A new Gallup Poll reports that "for the 12th year in a row, more Americans say there is 'too much' government regulation of business and industry than say there is either 'too little' or 'the right amount.'" More specifically: Forty-five percent say there's too much, 23 percent say too little, and 29 percent say things are just right.
While the streak is unbroken, this is down from the 2011 peak, when 50 percent believed there was too much regulation. Among Republicans, 68 percent now believe regulation is too high; only 20 percent of Democrats do.
I'm with the 45 percent. A study last year from the Mercatus Institute estimated that since 1980, federal regulations have slowed growth so much that economy is 25 percent smaller than it could have been. That means American per capita income is $13,000 lower than it would have been otherwise.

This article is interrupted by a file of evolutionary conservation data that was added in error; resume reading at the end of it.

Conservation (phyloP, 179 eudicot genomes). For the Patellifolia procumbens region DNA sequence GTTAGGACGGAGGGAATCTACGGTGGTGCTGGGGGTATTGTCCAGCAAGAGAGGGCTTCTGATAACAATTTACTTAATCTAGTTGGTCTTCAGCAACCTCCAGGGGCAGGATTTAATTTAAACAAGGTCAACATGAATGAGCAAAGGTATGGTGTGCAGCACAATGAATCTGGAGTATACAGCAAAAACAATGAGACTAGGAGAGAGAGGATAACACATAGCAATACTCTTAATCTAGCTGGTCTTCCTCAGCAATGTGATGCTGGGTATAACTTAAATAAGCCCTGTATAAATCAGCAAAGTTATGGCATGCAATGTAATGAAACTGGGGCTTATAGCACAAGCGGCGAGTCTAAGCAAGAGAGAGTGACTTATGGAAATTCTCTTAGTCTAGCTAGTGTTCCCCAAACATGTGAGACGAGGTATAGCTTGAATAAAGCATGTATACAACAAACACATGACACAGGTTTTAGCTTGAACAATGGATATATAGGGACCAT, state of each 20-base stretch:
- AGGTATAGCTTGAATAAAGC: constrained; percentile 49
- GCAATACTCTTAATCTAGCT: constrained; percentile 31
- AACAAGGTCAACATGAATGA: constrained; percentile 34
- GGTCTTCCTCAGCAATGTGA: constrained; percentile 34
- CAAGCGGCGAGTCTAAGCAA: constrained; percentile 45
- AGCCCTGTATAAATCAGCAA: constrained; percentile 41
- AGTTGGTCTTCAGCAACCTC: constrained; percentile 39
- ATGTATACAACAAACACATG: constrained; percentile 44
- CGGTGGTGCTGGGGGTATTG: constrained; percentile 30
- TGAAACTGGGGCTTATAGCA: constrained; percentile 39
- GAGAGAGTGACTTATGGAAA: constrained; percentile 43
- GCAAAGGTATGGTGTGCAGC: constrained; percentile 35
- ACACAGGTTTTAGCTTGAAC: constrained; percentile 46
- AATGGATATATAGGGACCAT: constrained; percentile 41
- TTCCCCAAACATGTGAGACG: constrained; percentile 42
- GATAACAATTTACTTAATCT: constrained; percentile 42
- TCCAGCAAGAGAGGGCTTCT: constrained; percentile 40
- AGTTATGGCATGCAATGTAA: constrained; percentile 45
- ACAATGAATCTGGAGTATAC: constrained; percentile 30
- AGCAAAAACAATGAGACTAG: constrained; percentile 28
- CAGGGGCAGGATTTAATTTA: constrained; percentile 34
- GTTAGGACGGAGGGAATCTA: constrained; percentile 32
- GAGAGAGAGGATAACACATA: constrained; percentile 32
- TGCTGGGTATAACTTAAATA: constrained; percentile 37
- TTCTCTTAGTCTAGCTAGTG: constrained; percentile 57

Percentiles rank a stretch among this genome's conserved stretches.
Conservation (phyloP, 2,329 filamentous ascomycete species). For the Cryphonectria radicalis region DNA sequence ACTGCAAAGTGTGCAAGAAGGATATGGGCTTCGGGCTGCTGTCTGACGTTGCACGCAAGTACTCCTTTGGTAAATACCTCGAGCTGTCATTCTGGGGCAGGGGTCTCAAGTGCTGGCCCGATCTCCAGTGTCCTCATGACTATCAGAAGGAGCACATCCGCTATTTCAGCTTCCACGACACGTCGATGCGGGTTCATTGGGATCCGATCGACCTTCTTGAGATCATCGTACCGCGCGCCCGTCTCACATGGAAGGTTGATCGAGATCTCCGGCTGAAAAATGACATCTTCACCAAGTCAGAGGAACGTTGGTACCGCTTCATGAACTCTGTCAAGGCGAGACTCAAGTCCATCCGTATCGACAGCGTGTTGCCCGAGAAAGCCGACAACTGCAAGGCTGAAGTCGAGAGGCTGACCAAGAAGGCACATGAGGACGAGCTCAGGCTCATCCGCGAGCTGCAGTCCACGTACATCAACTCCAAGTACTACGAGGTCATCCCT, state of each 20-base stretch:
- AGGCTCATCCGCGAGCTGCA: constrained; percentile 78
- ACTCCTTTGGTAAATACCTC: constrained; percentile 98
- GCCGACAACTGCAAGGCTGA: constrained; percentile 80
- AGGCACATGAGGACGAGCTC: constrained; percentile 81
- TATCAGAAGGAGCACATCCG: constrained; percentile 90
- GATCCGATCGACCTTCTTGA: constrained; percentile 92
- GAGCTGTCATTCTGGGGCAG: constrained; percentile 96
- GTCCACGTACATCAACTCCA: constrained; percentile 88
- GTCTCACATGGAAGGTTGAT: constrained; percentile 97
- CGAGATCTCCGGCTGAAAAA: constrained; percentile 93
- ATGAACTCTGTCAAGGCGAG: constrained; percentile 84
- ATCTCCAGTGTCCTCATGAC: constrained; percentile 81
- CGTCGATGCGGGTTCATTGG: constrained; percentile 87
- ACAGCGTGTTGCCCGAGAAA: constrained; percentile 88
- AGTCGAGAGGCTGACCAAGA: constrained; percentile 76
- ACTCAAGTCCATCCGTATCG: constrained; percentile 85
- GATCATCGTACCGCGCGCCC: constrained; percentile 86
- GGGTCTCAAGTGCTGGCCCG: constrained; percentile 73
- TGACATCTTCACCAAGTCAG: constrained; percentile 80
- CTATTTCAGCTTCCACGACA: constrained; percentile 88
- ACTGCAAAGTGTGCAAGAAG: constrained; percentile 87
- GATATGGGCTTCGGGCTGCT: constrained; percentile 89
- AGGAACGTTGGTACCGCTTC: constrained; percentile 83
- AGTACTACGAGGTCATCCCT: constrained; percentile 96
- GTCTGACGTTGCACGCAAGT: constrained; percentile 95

And federal regulators aren't the only impediments to betterment. State and local rules, such as licensing laws and land use controls, make it hard for Americans to leave low-productivity regions to enter booming job markets. One recent study calculated that without the excessive zoning restrictions U.S GDP would have been 8.9 percent higher, which translates into an additional $8,775 in average wages for all workers.
In January, President Donald Trump signed an executive order requiring that for "every one new regulation issued, at least two prior regulations be identified for elimination." Some reports do suggest that the Trump administration has significantly slowed the federal regulatory juggernaut, whereas others point out the difficulty in making such assessments.
None of this means it is impossible for a regulation to provide more in benefits than it cost. But the data strongly suggest that we're well past the point of diminishing returns.